Christmas is over and Star Wars seem to have won in most categories. Of course, I am not talking about any TV, BluRay or DVD sales but the latest installment of the Star Wars saga at the movies. While the movie is available in a variety of formats including 3D, my take is not with the movie itself but an app that everyone can download from starwars.com, courtesy of Disney.
For the last six movies every fan who wanted to walk away with a photo with his or her favorite character from the movies needed a cardboard cutout to pose with. These cutouts were mostly available at theaters, and it was this photo opportunity that cost many viewers a better seat while waiting in line to have their picture taken.
While this is still happening in theaters around the globe, Disney has added a new option to create not only a once in lifetime picture opportunity, but also to allow fans to take video of the Star Wars characters in their own home. So far, only the First Order stormtrooper, flametrooper and BB-8 from the latest movie are available in the app, which is available from Apple’s App Store and Google Play.
The Star Wars app contains an AR button that allows the user to choose one of the characters and animations to have the character appear in front of the display screen. After the character has been downloaded and appears on the smartphone screen, you can take pictures and video to show that your PC is finally well protected.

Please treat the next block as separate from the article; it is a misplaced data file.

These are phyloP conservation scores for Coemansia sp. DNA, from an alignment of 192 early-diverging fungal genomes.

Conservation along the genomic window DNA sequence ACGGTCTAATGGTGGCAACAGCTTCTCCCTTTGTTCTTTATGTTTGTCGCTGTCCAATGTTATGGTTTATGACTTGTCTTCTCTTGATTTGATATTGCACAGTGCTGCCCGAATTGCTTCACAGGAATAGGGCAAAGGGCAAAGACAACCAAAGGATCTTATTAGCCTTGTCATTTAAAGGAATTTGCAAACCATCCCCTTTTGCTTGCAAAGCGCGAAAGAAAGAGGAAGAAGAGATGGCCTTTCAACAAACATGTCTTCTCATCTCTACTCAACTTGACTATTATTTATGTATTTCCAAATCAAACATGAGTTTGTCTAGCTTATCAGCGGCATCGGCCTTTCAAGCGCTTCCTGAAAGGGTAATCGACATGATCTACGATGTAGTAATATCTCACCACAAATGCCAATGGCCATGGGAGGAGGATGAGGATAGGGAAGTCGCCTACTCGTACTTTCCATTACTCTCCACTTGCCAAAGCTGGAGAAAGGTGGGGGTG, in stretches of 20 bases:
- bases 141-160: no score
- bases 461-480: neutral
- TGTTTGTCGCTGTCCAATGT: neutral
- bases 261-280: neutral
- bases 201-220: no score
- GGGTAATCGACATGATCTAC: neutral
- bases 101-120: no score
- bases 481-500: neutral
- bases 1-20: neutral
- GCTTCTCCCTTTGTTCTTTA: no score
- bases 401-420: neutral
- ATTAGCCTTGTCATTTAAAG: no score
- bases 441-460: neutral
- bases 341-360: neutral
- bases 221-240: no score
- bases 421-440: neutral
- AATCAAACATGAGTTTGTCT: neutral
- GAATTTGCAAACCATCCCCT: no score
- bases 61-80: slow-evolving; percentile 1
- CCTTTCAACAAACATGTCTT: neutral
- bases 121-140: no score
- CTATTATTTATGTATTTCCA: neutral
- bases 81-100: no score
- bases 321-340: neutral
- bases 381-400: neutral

Besides the cute idea, the application made me wonder what is really the marketing draw here. Star Wars has become such a huge attraction that many users may use the augmented reality feature to see more Star Wars. On the other hand, Disney added this feature to the Star Wars website to promote the movie in the first place. A very interesting situation.
While it seems that AR was added to promote the video, it may very well turn out that Star Wars promotes AR instead. If a successful movie like Star Wars uses AR to promote itself, many others will follow. Maybe the use of AR in the Star Wars app will have the same effect on augmented reality apps as Avatar had on the use of 3D in movies? One day we may look back at this time and see this as the start of the consumer’s acceptance of AR in their lives.
I know this sounds ridiculous; however these kinds of events are typically the starting pointing for shifts in consumer perspectives. And AR / VR needs a shift in consumer perspective to become a mainstream technology in coming years. – Norbert Hildebrand